Ten Things I Fate About You: Aspects and Codifying Best Practices


Helpful NPC Thom back again to talk about the Fate RPG. Today's topic: Aspects. It turns out that you, as an excellent GM, have been using them all along in other RPGs without realizing it.


Disclaimer: I judge all my superhero knowledge based on Saturday morning cartoons. I don't read comics. Please don't contact me with angry messages about how canonically, in issue #742, it was revealed that... because that is missing the broader point I'm making.



For those interested in the tl;dr of the article, I'll summarize it briefly: Fate's use of Aspects codifies GM "best practices" that have been used for ages.


But let's dig in.


What Is An Aspect?

An aspect is a phrase that describes something unique or noteworthy about whatever it’s attached to. Thus spaketh the rules. The rules go on to d


escribe different forms of Aspects (such as scene Aspects, character Aspects, and Consequences). At its heart, an Aspect is a fact that possesses narrative weight.


The Principles of Aspects

Some basic principles of Aspects.


Aspects are (always) true. They represent (fictional) reality. If the (fictional) reality changes and they would become untrue, th


e Aspects changes to accommodate this change.

  • Aspects are fluid. They can be added, removed, altered, or revealed during gameplay. This may involve the use of Fate's mechanics, though it does not require it.

  • Aspects are legion. Aspects are everywhere and part of everything. You don't need to write down an Aspect for it to exist. However...

  • Aspects are story elements. If it's important enough to call out in the form of an Aspect, it's important to the story.

Since everyone knows Superman, I'm going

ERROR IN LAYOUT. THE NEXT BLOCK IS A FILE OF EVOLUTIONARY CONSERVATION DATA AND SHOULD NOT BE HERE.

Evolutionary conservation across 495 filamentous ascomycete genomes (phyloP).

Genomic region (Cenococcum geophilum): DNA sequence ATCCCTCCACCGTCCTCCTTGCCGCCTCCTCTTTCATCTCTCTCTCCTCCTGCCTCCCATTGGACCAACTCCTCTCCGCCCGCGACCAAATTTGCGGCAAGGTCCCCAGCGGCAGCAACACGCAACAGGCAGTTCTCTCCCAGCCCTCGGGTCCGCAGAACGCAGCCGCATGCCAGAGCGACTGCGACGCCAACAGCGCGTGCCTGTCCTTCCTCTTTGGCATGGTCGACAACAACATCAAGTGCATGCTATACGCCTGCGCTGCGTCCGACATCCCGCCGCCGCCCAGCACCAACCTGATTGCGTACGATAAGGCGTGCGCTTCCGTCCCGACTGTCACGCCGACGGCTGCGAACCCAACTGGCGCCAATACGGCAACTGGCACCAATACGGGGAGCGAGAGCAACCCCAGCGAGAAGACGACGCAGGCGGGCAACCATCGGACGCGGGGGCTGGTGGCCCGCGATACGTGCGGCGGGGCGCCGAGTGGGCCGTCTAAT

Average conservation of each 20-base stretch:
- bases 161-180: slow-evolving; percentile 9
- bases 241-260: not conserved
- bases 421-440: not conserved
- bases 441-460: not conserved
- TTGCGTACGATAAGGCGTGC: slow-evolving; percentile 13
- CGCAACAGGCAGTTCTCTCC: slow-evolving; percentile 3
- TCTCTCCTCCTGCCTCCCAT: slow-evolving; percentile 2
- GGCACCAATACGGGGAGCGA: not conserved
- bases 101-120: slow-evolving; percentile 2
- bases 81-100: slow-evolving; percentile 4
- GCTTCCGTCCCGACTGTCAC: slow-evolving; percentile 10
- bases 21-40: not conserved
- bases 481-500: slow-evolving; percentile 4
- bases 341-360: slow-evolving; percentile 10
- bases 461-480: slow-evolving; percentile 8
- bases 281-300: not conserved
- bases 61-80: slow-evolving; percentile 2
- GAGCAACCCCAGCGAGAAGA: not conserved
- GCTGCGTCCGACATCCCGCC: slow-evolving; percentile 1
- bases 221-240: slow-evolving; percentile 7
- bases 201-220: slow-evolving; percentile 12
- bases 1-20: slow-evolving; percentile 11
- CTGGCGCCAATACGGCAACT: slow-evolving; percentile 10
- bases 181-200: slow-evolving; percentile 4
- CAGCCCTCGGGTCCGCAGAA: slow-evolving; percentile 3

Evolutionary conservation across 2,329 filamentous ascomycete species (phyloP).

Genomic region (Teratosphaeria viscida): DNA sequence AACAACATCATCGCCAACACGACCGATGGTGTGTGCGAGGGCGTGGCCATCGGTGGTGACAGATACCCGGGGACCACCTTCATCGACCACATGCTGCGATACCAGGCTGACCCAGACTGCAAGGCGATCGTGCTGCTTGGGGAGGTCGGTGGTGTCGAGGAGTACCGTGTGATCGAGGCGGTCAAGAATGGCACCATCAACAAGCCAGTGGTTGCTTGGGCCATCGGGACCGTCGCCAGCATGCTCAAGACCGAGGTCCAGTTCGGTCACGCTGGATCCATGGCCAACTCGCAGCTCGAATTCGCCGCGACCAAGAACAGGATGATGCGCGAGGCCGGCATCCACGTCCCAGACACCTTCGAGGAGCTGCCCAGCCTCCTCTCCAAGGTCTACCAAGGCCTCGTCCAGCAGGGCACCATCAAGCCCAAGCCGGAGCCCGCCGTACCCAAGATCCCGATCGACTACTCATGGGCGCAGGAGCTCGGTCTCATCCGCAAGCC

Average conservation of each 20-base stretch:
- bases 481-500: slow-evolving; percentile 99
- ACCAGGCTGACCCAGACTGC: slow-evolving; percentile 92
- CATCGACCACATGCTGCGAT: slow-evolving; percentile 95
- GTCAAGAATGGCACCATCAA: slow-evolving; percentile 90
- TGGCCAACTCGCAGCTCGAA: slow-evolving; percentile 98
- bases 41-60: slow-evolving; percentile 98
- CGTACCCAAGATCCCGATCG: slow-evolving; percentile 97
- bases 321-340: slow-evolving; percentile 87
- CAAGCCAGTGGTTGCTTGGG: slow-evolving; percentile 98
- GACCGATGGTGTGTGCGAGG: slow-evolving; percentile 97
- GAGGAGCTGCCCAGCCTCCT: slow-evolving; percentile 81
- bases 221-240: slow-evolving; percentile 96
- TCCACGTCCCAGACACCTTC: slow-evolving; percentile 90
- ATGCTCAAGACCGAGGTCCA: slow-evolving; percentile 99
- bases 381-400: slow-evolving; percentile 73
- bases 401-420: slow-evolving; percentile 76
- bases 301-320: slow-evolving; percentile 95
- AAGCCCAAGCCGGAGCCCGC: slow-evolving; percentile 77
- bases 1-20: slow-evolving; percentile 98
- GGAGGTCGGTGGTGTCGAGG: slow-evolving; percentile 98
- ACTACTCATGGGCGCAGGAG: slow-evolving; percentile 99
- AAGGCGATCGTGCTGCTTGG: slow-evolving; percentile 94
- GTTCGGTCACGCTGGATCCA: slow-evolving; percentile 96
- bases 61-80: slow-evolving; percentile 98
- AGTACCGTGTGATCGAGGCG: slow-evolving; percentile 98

to talk about Superman. Let's start off with the basics. Superman has the Aspect The Last Kryptonian because he's the lone surviving member of his race. What does this mean when you consider the principles of Aspects:


Superman will always be The Last Kry


ptonian. If he's not, the Aspect immediately changes to reflect this. If we were to suddenly discover that this Aspect weren't true, say, Superman met his long-lost baby sister, the Aspect would change to something like The Second-to-Last Kryptonian. If his sister were to die, the Aspect would change again, either reverting to The Last Kryptonian or another change representing the change in the story: Krypton's Lone Heir. (Theoretically, Superman could instead have the Aspect The Last Son of Krypton and the Aspect wouldn't change upon discovering his sister, but that's not the point.)


These represent the fluidity and truth of Aspects. Let's talk about the latter two: Aspects as ever-present story elements. Superman has a lot of


Aspects: My Secret Identity Is Clark Kent, Reporter at the Daily Bugle, I'll Do Anything to Protect Lois Lane, Adopted Son of Ma and Pa Kent, Faster Than a Speeding Bullet, and so on and so forth ad infinitum. The man could be divided into a hundred Aspects, and while it may be true that Superman is a Registered Voter in the State of Kansas, it doesn't need to be written down for it to be true. Aspects are called out when they become an important story element. Once Superman has the Registered Voter in the State of Kansas, the story changes to involve his status as a voter. If that Aspect fades to the background or becomes unimportant, then it's fair game to rewrite it or replace it altogether. For instance, if the story shifts yet it's still about the electoral process in Kansas, Superman's Aspect might shift to Conflicted About Governor Barnabus, and thus the story changes course to being about Superman's convictions and Governor Barnabus as a person and a p


olitical candidate.


What Do Aspects Do?